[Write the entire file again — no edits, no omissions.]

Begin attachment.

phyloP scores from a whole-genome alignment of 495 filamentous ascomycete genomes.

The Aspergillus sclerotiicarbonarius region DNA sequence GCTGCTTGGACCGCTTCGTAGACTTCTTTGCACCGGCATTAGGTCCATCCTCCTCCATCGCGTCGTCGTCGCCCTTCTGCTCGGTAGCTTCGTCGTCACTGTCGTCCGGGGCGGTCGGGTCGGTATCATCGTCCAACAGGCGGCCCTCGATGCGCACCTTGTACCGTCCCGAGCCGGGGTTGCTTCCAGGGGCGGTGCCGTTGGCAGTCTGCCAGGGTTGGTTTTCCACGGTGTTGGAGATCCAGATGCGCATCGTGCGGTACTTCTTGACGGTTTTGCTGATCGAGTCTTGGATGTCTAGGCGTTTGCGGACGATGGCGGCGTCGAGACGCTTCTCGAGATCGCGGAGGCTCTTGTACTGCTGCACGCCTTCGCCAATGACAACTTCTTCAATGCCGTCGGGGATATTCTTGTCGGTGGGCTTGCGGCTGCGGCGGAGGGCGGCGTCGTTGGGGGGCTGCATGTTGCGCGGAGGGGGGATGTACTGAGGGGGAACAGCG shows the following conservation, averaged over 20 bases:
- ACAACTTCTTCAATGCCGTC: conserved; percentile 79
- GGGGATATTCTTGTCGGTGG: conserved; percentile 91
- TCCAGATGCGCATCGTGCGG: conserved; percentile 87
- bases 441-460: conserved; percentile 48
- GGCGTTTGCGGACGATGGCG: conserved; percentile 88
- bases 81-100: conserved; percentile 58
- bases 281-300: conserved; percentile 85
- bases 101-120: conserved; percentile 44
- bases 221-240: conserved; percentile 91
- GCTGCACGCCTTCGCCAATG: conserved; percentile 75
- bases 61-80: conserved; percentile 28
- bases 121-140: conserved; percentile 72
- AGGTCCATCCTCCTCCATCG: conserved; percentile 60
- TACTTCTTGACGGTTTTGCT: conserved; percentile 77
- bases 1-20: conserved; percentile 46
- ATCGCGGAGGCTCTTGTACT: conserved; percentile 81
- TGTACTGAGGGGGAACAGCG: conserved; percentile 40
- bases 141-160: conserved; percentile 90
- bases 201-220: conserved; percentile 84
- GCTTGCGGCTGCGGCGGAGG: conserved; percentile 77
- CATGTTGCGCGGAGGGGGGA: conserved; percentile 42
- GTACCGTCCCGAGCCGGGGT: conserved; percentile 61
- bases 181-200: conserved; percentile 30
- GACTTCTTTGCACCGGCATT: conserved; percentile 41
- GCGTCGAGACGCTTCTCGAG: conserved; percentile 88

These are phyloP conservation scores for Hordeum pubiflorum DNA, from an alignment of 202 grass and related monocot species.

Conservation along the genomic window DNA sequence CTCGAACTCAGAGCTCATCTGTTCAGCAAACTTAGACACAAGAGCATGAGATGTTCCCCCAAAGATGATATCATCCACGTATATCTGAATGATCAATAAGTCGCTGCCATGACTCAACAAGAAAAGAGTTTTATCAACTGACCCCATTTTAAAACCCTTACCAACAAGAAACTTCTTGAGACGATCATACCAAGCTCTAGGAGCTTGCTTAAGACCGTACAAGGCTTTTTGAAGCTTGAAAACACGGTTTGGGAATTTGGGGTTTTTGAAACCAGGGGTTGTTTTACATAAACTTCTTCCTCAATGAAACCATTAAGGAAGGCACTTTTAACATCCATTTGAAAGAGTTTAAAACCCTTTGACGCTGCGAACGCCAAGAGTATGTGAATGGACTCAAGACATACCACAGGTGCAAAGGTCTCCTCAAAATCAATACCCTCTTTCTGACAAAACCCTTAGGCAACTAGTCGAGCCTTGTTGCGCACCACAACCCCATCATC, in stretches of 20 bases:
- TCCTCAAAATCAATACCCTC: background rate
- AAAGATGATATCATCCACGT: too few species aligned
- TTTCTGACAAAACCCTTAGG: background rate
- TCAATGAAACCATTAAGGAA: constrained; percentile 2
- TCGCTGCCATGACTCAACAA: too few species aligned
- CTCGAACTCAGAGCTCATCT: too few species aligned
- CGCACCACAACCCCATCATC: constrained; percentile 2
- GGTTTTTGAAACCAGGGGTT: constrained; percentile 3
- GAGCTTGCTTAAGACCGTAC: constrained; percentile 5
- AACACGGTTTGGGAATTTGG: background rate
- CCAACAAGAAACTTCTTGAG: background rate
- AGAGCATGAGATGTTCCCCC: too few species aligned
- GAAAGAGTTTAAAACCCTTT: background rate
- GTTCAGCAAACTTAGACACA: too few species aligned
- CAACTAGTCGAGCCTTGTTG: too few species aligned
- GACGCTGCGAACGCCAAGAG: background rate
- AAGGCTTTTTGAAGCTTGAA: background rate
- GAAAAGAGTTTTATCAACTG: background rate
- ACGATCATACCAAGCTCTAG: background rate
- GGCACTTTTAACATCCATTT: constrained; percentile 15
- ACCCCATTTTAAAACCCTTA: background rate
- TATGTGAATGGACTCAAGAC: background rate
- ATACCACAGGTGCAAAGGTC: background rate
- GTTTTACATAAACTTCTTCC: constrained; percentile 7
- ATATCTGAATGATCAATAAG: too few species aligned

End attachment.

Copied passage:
phyloP scores from a whole-genome alignment of 495 filamentous ascomycete genomes.

The Aspergillus sclerotiicarbonarius region DNA sequence GCTGCTTGGACCGCTTCGTAGACTTCTTTGCACCGGCATTAGGTCCATCCTCCTCCATCGCGTCGTCGTCGCCCTTCTGCTCGGTAGCTTCGTCGTCACTGTCGTCCGGGGCGGTCGGGTCGGTATCATCGTCCAACAGGCGGCCCTCGATGCGCACCTTGTACCGTCCCGAGCCGGGGTTGCTTCCAGGGGCGGTGCCGTTGGCAGTCTGCCAGGGTTGGTTTTCCACGGTGTTGGAGATCCAGATGCGCATCGTGCGGTACTTCTTGACGGTTTTGCTGATCGAGTCTTGGATGTCTAGGCGTTTGCGGACGATGGCGGCGTCGAGACGCTTCTCGAGATCGCGGAGGCTCTTGTACTGCTGCACGCCTTCGCCAATGACAACTTCTTCAATGCCGTCGGGGATATTCTTGTCGGTGGGCTTGCGGCTGCGGCGGAGGGCGGCGTCGTTGGGGGGCTGCATGTTGCGCGGAGGGGGGATGTACTGAGGGGGAACAGCG shows the following conservation, averaged over 20 bases:
- ACAACTTCTTCAATGCCGTC: conserved; percentile 79
- GGGGATATTCTTGTCGGTGG: conserved; percentile 91
- TCCAGATGCGCATCGTGCGG: conserved; percentile 87
- bases 441-460: conserved; percentile 48
- GGCGTTTGCGGACGATGGCG: conserved; percentile 88
- bases 81-100: conserved; percentile 58
- bases 281-300: conserved; percentile 85
- bases 101-120: conserved; percentile 44
- bases 221-240: conserved; percentile 91
- GCTGCACGCCTTCGCCAATG: conserved; percentile 75
- bases 61-80: conserved; percentile 28
- bases 121-140: conserved; percentile 72
- AGGTCCATCCTCCTCCATCG: conserved; percentile 60
- TACTTCTTGACGGTTTTGCT: conserved; percentile 77
- bases 1-20: conserved; percentile 46
- ATCGCGGAGGCTCTTGTACT: conserved; percentile 81
- TGTACTGAGGGGGAACAGCG: conserved; percentile 40
- bases 141-160: conserved; percentile 90
- bases 201-220: conserved; percentile 84
- GCTTGCGGCTGCGGCGGAGG: conserved; percentile 77
- CATGTTGCGCGGAGGGGGGA: conserved; percentile 42
- GTACCGTCCCGAGCCGGGGT: conserved; percentile 61
- bases 181-200: conserved; percentile 30
- GACTTCTTTGCACCGGCATT: conserved; percentile 41
- GCGTCGAGACGCTTCTCGAG: conserved; percentile 88

These are phyloP conservation scores for Hordeum pubiflorum DNA, from an alignment of 202 grass and related monocot species.

Conservation along the genomic window DNA sequence CTCGAACTCAGAGCTCATCTGTTCAGCAAACTTAGACACAAGAGCATGAGATGTTCCCCCAAAGATGATATCATCCACGTATATCTGAATGATCAATAAGTCGCTGCCATGACTCAACAAGAAAAGAGTTTTATCAACTGACCCCATTTTAAAACCCTTACCAACAAGAAACTTCTTGAGACGATCATACCAAGCTCTAGGAGCTTGCTTAAGACCGTACAAGGCTTTTTGAAGCTTGAAAACACGGTTTGGGAATTTGGGGTTTTTGAAACCAGGGGTTGTTTTACATAAACTTCTTCCTCAATGAAACCATTAAGGAAGGCACTTTTAACATCCATTTGAAAGAGTTTAAAACCCTTTGACGCTGCGAACGCCAAGAGTATGTGAATGGACTCAAGACATACCACAGGTGCAAAGGTCTCCTCAAAATCAATACCCTCTTTCTGACAAAACCCTTAGGCAACTAGTCGAGCCTTGTTGCGCACCACAACCCCATCATC, in stretches of 20 bases:
- TCCTCAAAATCAATACCCTC: background rate
- AAAGATGATATCATCCACGT: too few species aligned
- TTTCTGACAAAACCCTTAGG: background rate
- TCAATGAAACCATTAAGGAA: constrained; percentile 2
- TCGCTGCCATGACTCAACAA: too few species aligned
- CTCGAACTCAGAGCTCATCT: too few species aligned
- CGCACCACAACCCCATCATC: constrained; percentile 2
- GGTTTTTGAAACCAGGGGTT: constrained; percentile 3
- GAGCTTGCTTAAGACCGTAC: constrained; percentile 5
- AACACGGTTTGGGAATTTGG: background rate
- CCAACAAGAAACTTCTTGAG: background rate
- AGAGCATGAGATGTTCCCCC: too few species aligned
- GAAAGAGTTTAAAACCCTTT: background rate
- GTTCAGCAAACTTAGACACA: too few species aligned
- CAACTAGTCGAGCCTTGTTG: too few species aligned
- GACGCTGCGAACGCCAAGAG: background rate
- AAGGCTTTTTGAAGCTTGAA: background rate
- GAAAAGAGTTTTATCAACTG: background rate
- ACGATCATACCAAGCTCTAG: background rate
- GGCACTTTTAACATCCATTT: constrained; percentile 15
- ACCCCATTTTAAAACCCTTA: background rate
- TATGTGAATGGACTCAAGAC: background rate
- ATACCACAGGTGCAAAGGTC: background rate
- GTTTTACATAAACTTCTTCC: constrained; percentile 7
- ATATCTGAATGATCAATAAG: too few species aligned